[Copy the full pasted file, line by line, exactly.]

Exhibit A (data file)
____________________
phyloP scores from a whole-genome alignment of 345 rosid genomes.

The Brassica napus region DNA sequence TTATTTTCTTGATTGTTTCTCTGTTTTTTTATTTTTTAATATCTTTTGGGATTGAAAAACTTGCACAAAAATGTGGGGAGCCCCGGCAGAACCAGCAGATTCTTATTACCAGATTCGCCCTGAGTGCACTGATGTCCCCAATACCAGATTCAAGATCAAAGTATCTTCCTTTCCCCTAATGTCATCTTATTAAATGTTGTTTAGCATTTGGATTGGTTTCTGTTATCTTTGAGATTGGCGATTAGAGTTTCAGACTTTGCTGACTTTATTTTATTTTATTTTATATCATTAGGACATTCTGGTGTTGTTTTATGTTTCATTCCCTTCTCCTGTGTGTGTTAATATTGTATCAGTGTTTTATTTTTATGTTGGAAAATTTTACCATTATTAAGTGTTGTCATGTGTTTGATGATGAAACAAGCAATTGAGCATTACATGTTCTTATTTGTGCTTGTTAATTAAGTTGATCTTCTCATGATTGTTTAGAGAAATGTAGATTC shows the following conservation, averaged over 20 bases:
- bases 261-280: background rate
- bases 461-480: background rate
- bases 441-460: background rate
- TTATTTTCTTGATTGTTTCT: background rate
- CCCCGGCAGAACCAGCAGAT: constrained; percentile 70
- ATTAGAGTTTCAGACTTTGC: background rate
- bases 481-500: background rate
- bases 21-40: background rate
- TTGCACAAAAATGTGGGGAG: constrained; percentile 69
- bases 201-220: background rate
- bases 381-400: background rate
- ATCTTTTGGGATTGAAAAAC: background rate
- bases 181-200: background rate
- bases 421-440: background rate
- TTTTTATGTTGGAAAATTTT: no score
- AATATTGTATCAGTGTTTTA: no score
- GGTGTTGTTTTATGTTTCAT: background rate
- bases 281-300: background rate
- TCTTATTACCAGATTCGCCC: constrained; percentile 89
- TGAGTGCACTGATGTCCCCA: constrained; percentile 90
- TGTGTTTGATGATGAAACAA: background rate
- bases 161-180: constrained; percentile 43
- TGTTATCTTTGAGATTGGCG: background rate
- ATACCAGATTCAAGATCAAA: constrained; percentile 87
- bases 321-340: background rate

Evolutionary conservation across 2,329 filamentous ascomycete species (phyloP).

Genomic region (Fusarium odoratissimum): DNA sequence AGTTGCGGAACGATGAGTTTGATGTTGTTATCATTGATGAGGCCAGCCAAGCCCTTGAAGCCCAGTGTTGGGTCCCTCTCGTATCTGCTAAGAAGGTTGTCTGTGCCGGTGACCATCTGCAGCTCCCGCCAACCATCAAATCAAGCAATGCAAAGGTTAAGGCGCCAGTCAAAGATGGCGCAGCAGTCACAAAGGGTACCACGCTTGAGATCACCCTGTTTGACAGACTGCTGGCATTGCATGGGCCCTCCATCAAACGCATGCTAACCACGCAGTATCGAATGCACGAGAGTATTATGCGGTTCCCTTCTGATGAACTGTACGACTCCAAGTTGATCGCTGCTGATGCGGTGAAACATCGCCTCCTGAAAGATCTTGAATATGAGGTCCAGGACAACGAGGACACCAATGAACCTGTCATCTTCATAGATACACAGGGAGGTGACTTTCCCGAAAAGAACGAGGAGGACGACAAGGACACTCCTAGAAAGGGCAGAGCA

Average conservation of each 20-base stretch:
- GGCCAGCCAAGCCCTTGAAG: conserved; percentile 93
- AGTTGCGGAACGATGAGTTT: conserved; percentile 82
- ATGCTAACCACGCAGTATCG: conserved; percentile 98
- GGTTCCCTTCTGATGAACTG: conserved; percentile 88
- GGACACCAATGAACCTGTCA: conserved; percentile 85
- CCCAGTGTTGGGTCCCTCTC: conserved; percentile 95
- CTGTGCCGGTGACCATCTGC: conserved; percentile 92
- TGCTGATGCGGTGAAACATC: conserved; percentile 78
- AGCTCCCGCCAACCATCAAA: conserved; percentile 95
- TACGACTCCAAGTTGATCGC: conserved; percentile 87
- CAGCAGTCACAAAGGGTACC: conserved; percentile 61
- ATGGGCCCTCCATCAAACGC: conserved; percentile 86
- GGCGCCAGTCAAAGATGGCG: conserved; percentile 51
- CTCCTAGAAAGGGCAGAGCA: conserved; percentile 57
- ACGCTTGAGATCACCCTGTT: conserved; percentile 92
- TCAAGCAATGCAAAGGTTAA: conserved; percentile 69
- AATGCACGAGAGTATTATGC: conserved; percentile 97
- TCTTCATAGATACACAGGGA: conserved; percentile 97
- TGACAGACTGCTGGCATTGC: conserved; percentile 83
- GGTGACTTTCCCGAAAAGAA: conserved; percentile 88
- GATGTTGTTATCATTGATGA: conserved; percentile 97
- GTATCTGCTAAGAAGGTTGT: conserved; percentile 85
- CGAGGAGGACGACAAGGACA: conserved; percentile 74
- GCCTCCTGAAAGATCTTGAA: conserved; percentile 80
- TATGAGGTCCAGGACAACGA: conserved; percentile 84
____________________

phyloP scores from a whole-genome alignment of 345 rosid genomes.

The Brassica napus region DNA sequence TTATTTTCTTGATTGTTTCTCTGTTTTTTTATTTTTTAATATCTTTTGGGATTGAAAAACTTGCACAAAAATGTGGGGAGCCCCGGCAGAACCAGCAGATTCTTATTACCAGATTCGCCCTGAGTGCACTGATGTCCCCAATACCAGATTCAAGATCAAAGTATCTTCCTTTCCCCTAATGTCATCTTATTAAATGTTGTTTAGCATTTGGATTGGTTTCTGTTATCTTTGAGATTGGCGATTAGAGTTTCAGACTTTGCTGACTTTATTTTATTTTATTTTATATCATTAGGACATTCTGGTGTTGTTTTATGTTTCATTCCCTTCTCCTGTGTGTGTTAATATTGTATCAGTGTTTTATTTTTATGTTGGAAAATTTTACCATTATTAAGTGTTGTCATGTGTTTGATGATGAAACAAGCAATTGAGCATTACATGTTCTTATTTGTGCTTGTTAATTAAGTTGATCTTCTCATGATTGTTTAGAGAAATGTAGATTC shows the following conservation, averaged over 20 bases:
- bases 261-280: background rate
- bases 461-480: background rate
- bases 441-460: background rate
- TTATTTTCTTGATTGTTTCT: background rate
- CCCCGGCAGAACCAGCAGAT: constrained; percentile 70
- ATTAGAGTTTCAGACTTTGC: background rate
- bases 481-500: background rate
- bases 21-40: background rate
- TTGCACAAAAATGTGGGGAG: constrained; percentile 69
- bases 201-220: background rate
- bases 381-400: background rate
- ATCTTTTGGGATTGAAAAAC: background rate
- bases 181-200: background rate
- bases 421-440: background rate
- TTTTTATGTTGGAAAATTTT: no score
- AATATTGTATCAGTGTTTTA: no score
- GGTGTTGTTTTATGTTTCAT: background rate
- bases 281-300: background rate
- TCTTATTACCAGATTCGCCC: constrained; percentile 89
- TGAGTGCACTGATGTCCCCA: constrained; percentile 90
- TGTGTTTGATGATGAAACAA: background rate
- bases 161-180: constrained; percentile 43
- TGTTATCTTTGAGATTGGCG: background rate
- ATACCAGATTCAAGATCAAA: constrained; percentile 87
- bases 321-340: background rate

Evolutionary conservation across 2,329 filamentous ascomycete species (phyloP).

Genomic region (Fusarium odoratissimum): DNA sequence AGTTGCGGAACGATGAGTTTGATGTTGTTATCATTGATGAGGCCAGCCAAGCCCTTGAAGCCCAGTGTTGGGTCCCTCTCGTATCTGCTAAGAAGGTTGTCTGTGCCGGTGACCATCTGCAGCTCCCGCCAACCATCAAATCAAGCAATGCAAAGGTTAAGGCGCCAGTCAAAGATGGCGCAGCAGTCACAAAGGGTACCACGCTTGAGATCACCCTGTTTGACAGACTGCTGGCATTGCATGGGCCCTCCATCAAACGCATGCTAACCACGCAGTATCGAATGCACGAGAGTATTATGCGGTTCCCTTCTGATGAACTGTACGACTCCAAGTTGATCGCTGCTGATGCGGTGAAACATCGCCTCCTGAAAGATCTTGAATATGAGGTCCAGGACAACGAGGACACCAATGAACCTGTCATCTTCATAGATACACAGGGAGGTGACTTTCCCGAAAAGAACGAGGAGGACGACAAGGACACTCCTAGAAAGGGCAGAGCA

Average conservation of each 20-base stretch:
- GGCCAGCCAAGCCCTTGAAG: conserved; percentile 93
- AGTTGCGGAACGATGAGTTT: conserved; percentile 82
- ATGCTAACCACGCAGTATCG: conserved; percentile 98
- GGTTCCCTTCTGATGAACTG: conserved; percentile 88
- GGACACCAATGAACCTGTCA: conserved; percentile 85
- CCCAGTGTTGGGTCCCTCTC: conserved; percentile 95
- CTGTGCCGGTGACCATCTGC: conserved; percentile 92
- TGCTGATGCGGTGAAACATC: conserved; percentile 78
- AGCTCCCGCCAACCATCAAA: conserved; percentile 95
- TACGACTCCAAGTTGATCGC: conserved; percentile 87
- CAGCAGTCACAAAGGGTACC: conserved; percentile 61
- ATGGGCCCTCCATCAAACGC: conserved; percentile 86
- GGCGCCAGTCAAAGATGGCG: conserved; percentile 51
- CTCCTAGAAAGGGCAGAGCA: conserved; percentile 57
- ACGCTTGAGATCACCCTGTT: conserved; percentile 92
- TCAAGCAATGCAAAGGTTAA: conserved; percentile 69
- AATGCACGAGAGTATTATGC: conserved; percentile 97
- TCTTCATAGATACACAGGGA: conserved; percentile 97
- TGACAGACTGCTGGCATTGC: conserved; percentile 83
- GGTGACTTTCCCGAAAAGAA: conserved; percentile 88
- GATGTTGTTATCATTGATGA: conserved; percentile 97
- GTATCTGCTAAGAAGGTTGT: conserved; percentile 85
- CGAGGAGGACGACAAGGACA: conserved; percentile 74
- GCCTCCTGAAAGATCTTGAA: conserved; percentile 80
- TATGAGGTCCAGGACAACGA: conserved; percentile 84